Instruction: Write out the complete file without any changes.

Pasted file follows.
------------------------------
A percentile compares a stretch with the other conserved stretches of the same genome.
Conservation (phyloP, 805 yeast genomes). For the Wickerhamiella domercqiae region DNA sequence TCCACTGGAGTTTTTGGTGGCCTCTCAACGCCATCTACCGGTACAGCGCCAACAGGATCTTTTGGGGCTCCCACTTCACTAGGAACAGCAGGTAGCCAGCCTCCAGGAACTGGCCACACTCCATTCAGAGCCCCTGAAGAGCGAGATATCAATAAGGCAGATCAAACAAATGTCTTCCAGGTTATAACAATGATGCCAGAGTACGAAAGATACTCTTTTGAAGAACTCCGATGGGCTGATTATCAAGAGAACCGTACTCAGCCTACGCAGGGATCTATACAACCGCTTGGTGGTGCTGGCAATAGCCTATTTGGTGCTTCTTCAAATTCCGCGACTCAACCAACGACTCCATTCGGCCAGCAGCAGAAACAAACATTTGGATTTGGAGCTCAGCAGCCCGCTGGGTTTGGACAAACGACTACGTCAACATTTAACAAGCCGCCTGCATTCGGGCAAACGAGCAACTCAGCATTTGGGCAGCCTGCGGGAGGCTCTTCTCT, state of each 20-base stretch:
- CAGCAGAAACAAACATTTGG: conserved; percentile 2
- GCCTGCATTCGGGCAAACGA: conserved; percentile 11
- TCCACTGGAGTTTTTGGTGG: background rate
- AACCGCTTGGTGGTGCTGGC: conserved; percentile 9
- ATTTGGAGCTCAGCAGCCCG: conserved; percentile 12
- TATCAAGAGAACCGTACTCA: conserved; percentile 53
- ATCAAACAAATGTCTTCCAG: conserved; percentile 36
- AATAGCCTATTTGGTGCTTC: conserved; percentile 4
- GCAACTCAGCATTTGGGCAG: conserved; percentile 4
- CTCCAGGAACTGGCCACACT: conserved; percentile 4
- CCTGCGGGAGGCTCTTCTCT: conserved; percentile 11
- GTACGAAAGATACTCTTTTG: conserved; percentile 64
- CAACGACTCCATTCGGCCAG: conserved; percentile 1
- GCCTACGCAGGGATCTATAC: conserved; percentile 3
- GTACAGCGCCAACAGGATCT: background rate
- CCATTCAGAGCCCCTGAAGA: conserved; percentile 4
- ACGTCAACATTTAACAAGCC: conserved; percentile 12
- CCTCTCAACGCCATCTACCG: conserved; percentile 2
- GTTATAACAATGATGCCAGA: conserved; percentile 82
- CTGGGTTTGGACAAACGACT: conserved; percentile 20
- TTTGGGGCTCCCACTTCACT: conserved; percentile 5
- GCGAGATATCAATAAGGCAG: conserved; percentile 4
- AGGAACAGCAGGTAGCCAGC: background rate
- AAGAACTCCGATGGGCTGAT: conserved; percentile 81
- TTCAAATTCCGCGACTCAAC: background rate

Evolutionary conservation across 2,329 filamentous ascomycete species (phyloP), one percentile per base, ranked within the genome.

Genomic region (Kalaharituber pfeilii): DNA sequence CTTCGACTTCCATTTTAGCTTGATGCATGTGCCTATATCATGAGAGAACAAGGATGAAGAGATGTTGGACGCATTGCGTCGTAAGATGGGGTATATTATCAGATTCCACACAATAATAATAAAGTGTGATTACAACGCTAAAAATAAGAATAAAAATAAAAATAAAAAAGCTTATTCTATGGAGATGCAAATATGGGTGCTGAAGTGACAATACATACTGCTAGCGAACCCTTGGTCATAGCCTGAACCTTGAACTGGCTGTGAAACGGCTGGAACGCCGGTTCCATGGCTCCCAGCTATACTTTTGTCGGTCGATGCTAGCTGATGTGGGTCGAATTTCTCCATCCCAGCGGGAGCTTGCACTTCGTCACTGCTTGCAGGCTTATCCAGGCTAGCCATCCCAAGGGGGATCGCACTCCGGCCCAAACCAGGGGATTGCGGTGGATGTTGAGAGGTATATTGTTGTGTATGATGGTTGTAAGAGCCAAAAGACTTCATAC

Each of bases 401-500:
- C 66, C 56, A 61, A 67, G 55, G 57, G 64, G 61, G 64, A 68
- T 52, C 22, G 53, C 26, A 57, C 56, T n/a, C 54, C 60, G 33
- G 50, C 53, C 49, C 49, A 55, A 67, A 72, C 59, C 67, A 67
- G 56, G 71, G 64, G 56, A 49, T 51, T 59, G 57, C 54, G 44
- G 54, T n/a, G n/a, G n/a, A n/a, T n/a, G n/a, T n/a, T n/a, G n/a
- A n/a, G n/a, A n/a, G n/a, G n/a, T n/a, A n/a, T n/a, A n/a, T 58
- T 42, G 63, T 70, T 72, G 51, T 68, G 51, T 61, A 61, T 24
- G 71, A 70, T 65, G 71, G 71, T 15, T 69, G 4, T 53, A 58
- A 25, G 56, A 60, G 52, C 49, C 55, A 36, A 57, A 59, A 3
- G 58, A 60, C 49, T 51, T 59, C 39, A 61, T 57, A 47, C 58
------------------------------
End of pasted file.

A percentile compares a stretch with the other conserved stretches of the same genome.
Conservation (phyloP, 805 yeast genomes). For the Wickerhamiella domercqiae region DNA sequence TCCACTGGAGTTTTTGGTGGCCTCTCAACGCCATCTACCGGTACAGCGCCAACAGGATCTTTTGGGGCTCCCACTTCACTAGGAACAGCAGGTAGCCAGCCTCCAGGAACTGGCCACACTCCATTCAGAGCCCCTGAAGAGCGAGATATCAATAAGGCAGATCAAACAAATGTCTTCCAGGTTATAACAATGATGCCAGAGTACGAAAGATACTCTTTTGAAGAACTCCGATGGGCTGATTATCAAGAGAACCGTACTCAGCCTACGCAGGGATCTATACAACCGCTTGGTGGTGCTGGCAATAGCCTATTTGGTGCTTCTTCAAATTCCGCGACTCAACCAACGACTCCATTCGGCCAGCAGCAGAAACAAACATTTGGATTTGGAGCTCAGCAGCCCGCTGGGTTTGGACAAACGACTACGTCAACATTTAACAAGCCGCCTGCATTCGGGCAAACGAGCAACTCAGCATTTGGGCAGCCTGCGGGAGGCTCTTCTCT, state of each 20-base stretch:
- CAGCAGAAACAAACATTTGG: conserved; percentile 2
- GCCTGCATTCGGGCAAACGA: conserved; percentile 11
- TCCACTGGAGTTTTTGGTGG: background rate
- AACCGCTTGGTGGTGCTGGC: conserved; percentile 9
- ATTTGGAGCTCAGCAGCCCG: conserved; percentile 12
- TATCAAGAGAACCGTACTCA: conserved; percentile 53
- ATCAAACAAATGTCTTCCAG: conserved; percentile 36
- AATAGCCTATTTGGTGCTTC: conserved; percentile 4
- GCAACTCAGCATTTGGGCAG: conserved; percentile 4
- CTCCAGGAACTGGCCACACT: conserved; percentile 4
- CCTGCGGGAGGCTCTTCTCT: conserved; percentile 11
- GTACGAAAGATACTCTTTTG: conserved; percentile 64
- CAACGACTCCATTCGGCCAG: conserved; percentile 1
- GCCTACGCAGGGATCTATAC: conserved; percentile 3
- GTACAGCGCCAACAGGATCT: background rate
- CCATTCAGAGCCCCTGAAGA: conserved; percentile 4
- ACGTCAACATTTAACAAGCC: conserved; percentile 12
- CCTCTCAACGCCATCTACCG: conserved; percentile 2
- GTTATAACAATGATGCCAGA: conserved; percentile 82
- CTGGGTTTGGACAAACGACT: conserved; percentile 20
- TTTGGGGCTCCCACTTCACT: conserved; percentile 5
- GCGAGATATCAATAAGGCAG: conserved; percentile 4
- AGGAACAGCAGGTAGCCAGC: background rate
- AAGAACTCCGATGGGCTGAT: conserved; percentile 81
- TTCAAATTCCGCGACTCAAC: background rate

Evolutionary conservation across 2,329 filamentous ascomycete species (phyloP), one percentile per base, ranked within the genome.

Genomic region (Kalaharituber pfeilii): DNA sequence CTTCGACTTCCATTTTAGCTTGATGCATGTGCCTATATCATGAGAGAACAAGGATGAAGAGATGTTGGACGCATTGCGTCGTAAGATGGGGTATATTATCAGATTCCACACAATAATAATAAAGTGTGATTACAACGCTAAAAATAAGAATAAAAATAAAAATAAAAAAGCTTATTCTATGGAGATGCAAATATGGGTGCTGAAGTGACAATACATACTGCTAGCGAACCCTTGGTCATAGCCTGAACCTTGAACTGGCTGTGAAACGGCTGGAACGCCGGTTCCATGGCTCCCAGCTATACTTTTGTCGGTCGATGCTAGCTGATGTGGGTCGAATTTCTCCATCCCAGCGGGAGCTTGCACTTCGTCACTGCTTGCAGGCTTATCCAGGCTAGCCATCCCAAGGGGGATCGCACTCCGGCCCAAACCAGGGGATTGCGGTGGATGTTGAGAGGTATATTGTTGTGTATGATGGTTGTAAGAGCCAAAAGACTTCATAC

Each of bases 401-500:
- C 66, C 56, A 61, A 67, G 55, G 57, G 64, G 61, G 64, A 68
- T 52, C 22, G 53, C 26, A 57, C 56, T n/a, C 54, C 60, G 33
- G 50, C 53, C 49, C 49, A 55, A 67, A 72, C 59, C 67, A 67
- G 56, G 71, G 64, G 56, A 49, T 51, T 59, G 57, C 54, G 44
- G 54, T n/a, G n/a, G n/a, A n/a, T n/a, G n/a, T n/a, T n/a, G n/a
- A n/a, G n/a, A n/a, G n/a, G n/a, T n/a, A n/a, T n/a, A n/a, T 58
- T 42, G 63, T 70, T 72, G 51, T 68, G 51, T 61, A 61, T 24
- G 71, A 70, T 65, G 71, G 71, T 15, T 69, G 4, T 53, A 58
- A 25, G 56, A 60, G 52, C 49, C 55, A 36, A 57, A 59, A 3
- G 58, A 60, C 49, T 51, T 59, C 39, A 61, T 57, A 47, C 58